According to the FAA’s office of runway safety, those five operational dimensions formed the basis for developing runway incursion categories that “capture the spectrum of severity.” In other words, the runway incursion categories define the relative margin of safety for a given runway situation.
Using the five operational dimensions to evaluate an occurance, each runway incursion is assigned to a category that best represented its relative severity, but an incursion did not have to match all five dimensions in the category. The categories increase in severity from D to A, after which the incursion results in a runway collision.
Under the FAA definitions:
• Category D–Little or no chance of collision, but the incident meets the definition of a runway incursion.
• Category C–Separation decreases, but there is ample time and distance to avoid a potential collision.
• Category B–Separation decreases and there is a significant potential for collision.
• Category A–Separation decreases and participants take extreme action to narrowly avoid a collision.
Categories A and B represent major runway incursions where there is a high risk of a collision based on the operational dimensions, while C and D represent minor runway incursions where there was little or no risk of collision.
During the four years covered by the study, there were three runway collisions that the FAA included in Category A for purposes of its analysis. One was an operational error involving a privately owned twin-engine aircraft and an airport maintenance vehicle in 1997 at New York La Guardia Airport (LGA); the second was an operational error involving two single-engine aircraft last year at Sarasota/Bradenton (Fla.) International Airport (SRQ); and the third was a vehicle/pedestrian deviation involving an airport truck and a commercial passenger jet last year at Fort Lauderdale/Hollywood (Fla.) International Airport (FLL).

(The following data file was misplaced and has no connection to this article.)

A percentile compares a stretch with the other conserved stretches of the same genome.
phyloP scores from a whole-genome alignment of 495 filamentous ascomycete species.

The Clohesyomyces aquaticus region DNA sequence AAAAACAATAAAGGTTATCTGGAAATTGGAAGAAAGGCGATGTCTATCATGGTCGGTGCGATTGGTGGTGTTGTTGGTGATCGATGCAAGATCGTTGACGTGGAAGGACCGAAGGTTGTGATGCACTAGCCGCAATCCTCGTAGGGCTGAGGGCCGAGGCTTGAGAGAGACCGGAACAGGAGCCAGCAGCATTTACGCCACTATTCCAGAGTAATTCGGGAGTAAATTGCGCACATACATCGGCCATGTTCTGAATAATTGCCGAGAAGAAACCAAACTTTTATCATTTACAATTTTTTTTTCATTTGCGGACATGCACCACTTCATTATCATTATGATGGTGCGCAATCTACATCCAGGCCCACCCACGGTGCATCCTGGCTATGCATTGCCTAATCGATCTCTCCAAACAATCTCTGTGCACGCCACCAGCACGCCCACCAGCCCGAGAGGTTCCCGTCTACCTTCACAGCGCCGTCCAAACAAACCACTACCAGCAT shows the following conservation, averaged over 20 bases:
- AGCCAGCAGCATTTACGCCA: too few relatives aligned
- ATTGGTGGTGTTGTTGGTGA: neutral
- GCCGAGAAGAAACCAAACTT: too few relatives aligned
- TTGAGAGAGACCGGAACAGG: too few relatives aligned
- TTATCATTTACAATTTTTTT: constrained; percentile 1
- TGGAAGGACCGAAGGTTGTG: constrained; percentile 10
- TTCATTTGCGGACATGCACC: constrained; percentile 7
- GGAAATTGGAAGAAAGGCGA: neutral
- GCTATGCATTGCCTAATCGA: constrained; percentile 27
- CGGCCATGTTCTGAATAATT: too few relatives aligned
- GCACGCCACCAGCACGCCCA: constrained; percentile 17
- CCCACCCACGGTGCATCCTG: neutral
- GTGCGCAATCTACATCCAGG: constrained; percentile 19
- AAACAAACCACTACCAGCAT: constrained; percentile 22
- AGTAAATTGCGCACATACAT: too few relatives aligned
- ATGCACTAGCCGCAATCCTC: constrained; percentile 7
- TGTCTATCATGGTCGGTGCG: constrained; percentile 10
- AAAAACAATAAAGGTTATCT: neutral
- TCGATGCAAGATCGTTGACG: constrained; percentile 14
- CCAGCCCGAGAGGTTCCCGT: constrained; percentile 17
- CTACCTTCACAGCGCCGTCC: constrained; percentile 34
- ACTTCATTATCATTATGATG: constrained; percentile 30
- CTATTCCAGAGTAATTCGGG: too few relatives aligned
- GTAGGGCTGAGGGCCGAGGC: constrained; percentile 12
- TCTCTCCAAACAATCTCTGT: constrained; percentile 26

The FAA attributes runway incursion occurrences to operational errors (OE), where an action by a controller results in less than the required minimum separation; to pilot deviations (PD), where a pilot violates any FAR; or to vehicle/pedestrian deviations (VPD), where pedestrians, vehicles or other objects interfere with aircraft operations without authorization from ATC.
While there was a marked increase in the number of reported runway incursions at towered airports last year–up to 431 from 321 in 1999–the good news is that 96 percent were minor in severity (categories C and D). In fact, over the four years of the study, 81 percent contained little or no risk of collision.
Thirty-seven percent of all major runway incursions (A and B) and 28 percent of all minor runway incursions (C and D) occurred at the 32 busiest of the nation’s 450 towered airports. However, Davis said there was no strong correlation between the total number of operations and the total rates of runway incursions over the four-year period studied.
“That leads us to believe that airport designs are sufficiently unique that they have a bearing on incursions,” he said. “We know what happened, but we don’t yet know why.”